I took a deep breath and launched into a simplified explanation of long QT syndrome. I told them that Diane had completed the cooling protocol and was rewarming, that we were lightening the anesthesia and that she should begin to regain consciousness in a few hours. That we were treating her aspiration pneumonia with antibiotics and that she would need an implantable defibrillator to protect her from possible future cardiac arrests.
Billy interrupted: “God in his righteousness struck her down for her sinful acts.” Lynn pulled at his arm and tried to interrupt, but Billy pressed on: “Why else would this happen when it’s never happened before?”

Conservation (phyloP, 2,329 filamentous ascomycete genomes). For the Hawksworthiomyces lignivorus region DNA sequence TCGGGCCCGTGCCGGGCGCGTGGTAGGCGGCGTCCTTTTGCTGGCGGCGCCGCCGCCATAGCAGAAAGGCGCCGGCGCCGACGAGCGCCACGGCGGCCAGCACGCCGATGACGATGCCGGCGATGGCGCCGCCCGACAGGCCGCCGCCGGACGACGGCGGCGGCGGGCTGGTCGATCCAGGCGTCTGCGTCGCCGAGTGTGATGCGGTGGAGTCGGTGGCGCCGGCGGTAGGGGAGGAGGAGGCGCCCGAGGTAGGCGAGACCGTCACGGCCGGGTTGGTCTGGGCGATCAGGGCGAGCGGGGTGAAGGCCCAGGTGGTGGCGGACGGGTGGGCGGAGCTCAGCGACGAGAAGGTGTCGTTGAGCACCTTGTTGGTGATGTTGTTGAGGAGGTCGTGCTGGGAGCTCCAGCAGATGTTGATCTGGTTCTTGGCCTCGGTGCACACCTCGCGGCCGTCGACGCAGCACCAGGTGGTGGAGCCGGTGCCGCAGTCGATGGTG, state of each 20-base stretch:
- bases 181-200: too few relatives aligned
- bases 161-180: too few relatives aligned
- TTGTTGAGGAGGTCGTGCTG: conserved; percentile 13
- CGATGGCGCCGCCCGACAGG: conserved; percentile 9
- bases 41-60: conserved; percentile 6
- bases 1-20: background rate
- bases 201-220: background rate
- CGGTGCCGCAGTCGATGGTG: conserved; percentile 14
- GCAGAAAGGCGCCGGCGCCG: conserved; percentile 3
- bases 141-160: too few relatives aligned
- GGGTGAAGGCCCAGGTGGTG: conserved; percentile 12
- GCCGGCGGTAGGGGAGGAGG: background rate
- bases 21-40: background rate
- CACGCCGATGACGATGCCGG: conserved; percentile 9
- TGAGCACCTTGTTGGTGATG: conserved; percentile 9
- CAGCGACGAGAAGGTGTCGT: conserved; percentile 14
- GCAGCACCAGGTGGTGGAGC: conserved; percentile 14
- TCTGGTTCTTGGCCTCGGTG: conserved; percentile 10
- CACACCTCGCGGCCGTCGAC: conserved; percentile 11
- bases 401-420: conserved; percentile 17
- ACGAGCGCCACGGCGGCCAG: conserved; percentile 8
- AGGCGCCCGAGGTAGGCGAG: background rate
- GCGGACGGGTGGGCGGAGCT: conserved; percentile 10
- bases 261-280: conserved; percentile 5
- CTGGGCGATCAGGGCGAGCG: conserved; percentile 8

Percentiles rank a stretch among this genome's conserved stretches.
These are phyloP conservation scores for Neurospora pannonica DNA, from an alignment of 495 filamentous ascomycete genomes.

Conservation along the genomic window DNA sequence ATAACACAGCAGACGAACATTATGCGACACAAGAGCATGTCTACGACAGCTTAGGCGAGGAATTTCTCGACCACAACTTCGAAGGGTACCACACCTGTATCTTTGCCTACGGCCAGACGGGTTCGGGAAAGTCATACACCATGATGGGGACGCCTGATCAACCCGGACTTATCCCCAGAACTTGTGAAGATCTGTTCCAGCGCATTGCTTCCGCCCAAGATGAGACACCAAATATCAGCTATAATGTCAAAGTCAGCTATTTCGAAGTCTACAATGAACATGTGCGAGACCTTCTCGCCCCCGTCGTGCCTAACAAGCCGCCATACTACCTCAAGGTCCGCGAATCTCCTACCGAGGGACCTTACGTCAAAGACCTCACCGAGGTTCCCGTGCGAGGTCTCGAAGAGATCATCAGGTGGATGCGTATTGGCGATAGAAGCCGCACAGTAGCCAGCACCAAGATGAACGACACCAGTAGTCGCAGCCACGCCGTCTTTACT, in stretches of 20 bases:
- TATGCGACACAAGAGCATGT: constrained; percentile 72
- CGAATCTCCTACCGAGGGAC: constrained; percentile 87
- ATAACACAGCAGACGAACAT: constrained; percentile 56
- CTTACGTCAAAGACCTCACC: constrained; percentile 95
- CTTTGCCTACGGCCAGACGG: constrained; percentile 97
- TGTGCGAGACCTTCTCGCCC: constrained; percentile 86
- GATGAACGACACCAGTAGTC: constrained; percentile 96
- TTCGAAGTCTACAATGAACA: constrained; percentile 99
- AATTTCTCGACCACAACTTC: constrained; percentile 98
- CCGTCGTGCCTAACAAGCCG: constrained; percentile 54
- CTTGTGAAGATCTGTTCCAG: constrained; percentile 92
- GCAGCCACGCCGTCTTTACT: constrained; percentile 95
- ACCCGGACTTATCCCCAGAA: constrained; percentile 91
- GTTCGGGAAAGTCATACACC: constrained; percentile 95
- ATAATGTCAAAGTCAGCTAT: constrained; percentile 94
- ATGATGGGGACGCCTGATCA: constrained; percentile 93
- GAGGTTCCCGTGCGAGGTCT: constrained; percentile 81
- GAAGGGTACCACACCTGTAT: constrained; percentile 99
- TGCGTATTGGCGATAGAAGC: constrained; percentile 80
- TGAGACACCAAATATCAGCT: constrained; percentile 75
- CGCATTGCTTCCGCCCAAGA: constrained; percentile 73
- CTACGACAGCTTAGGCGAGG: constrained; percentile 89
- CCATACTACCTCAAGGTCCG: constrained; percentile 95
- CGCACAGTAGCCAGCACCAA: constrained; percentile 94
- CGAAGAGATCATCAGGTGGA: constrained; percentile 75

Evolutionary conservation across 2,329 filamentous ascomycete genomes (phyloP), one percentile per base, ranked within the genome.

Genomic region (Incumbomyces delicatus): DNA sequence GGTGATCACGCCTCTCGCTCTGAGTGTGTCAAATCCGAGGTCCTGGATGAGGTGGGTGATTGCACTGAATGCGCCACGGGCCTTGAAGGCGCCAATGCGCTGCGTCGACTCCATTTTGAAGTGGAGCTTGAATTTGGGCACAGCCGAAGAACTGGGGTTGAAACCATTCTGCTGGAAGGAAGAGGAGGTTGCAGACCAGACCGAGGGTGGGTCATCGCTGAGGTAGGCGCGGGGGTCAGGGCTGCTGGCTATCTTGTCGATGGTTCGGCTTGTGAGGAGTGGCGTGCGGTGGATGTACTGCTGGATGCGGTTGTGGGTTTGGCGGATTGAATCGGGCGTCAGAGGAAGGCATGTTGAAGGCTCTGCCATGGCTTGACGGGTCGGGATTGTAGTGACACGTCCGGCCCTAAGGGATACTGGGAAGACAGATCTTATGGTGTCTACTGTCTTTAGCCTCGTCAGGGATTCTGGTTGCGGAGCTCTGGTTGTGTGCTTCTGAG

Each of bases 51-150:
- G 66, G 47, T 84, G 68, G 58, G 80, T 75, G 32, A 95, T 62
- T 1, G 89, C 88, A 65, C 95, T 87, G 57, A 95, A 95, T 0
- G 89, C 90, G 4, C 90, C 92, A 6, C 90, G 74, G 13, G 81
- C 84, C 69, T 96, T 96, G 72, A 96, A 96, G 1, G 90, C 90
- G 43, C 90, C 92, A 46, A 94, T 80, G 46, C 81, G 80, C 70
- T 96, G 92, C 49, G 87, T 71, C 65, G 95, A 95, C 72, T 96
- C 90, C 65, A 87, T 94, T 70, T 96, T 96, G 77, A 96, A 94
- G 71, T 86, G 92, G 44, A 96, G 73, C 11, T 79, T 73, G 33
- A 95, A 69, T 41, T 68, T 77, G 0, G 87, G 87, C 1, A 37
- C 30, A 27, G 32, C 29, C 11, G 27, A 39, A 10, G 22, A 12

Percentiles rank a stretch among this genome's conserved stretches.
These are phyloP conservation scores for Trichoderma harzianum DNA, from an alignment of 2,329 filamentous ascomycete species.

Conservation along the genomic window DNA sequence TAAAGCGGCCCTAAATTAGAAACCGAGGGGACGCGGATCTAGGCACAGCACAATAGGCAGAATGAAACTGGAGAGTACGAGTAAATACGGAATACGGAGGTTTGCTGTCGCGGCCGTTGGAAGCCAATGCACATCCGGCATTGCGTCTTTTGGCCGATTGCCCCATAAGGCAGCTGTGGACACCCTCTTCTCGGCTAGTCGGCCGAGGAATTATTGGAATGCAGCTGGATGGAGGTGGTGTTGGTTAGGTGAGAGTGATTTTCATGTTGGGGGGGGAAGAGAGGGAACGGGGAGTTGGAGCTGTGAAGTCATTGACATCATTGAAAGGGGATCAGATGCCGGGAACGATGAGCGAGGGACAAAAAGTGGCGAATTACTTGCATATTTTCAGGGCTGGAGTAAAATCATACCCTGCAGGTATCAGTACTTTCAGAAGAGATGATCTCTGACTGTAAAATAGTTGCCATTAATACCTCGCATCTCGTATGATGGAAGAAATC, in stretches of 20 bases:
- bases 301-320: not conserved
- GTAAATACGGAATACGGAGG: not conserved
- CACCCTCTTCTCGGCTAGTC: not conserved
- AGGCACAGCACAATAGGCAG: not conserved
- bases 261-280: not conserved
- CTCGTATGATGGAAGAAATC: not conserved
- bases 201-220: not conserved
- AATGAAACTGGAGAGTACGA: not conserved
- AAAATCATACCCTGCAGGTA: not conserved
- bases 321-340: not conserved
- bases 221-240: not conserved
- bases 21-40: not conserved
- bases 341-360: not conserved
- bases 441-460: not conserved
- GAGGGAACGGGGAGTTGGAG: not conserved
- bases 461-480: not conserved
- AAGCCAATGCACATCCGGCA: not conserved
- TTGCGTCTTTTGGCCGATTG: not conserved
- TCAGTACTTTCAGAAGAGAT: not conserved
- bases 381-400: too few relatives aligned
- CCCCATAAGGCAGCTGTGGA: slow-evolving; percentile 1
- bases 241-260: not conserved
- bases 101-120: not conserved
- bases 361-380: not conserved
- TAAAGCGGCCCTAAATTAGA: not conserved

Lynn tried again to shush him but Billy had launched his tirade and had momentum:
“As soon as Diane is well enough to travel we will take her back to Texas. We’ll get a second opinion from our own doctor. We’ll hear what our pastor has to say. We need to pray on this!”
“Shut up, Billy!” Now Lynn was angry. And Billy did shut up. Maybe he had said his piece, but I got the feeling that there was a line there that he was afraid to cross.
Meghan followed up: “Dad, Google says this is the best hospital in the country for cardiac electrophysiology.” They seemed to have forgotten that I was standing right there.
“Dr. Moradi has published more than 200 papers and won all kinds of awards.” She paused and then added with conviction: “We are lucky to be here.”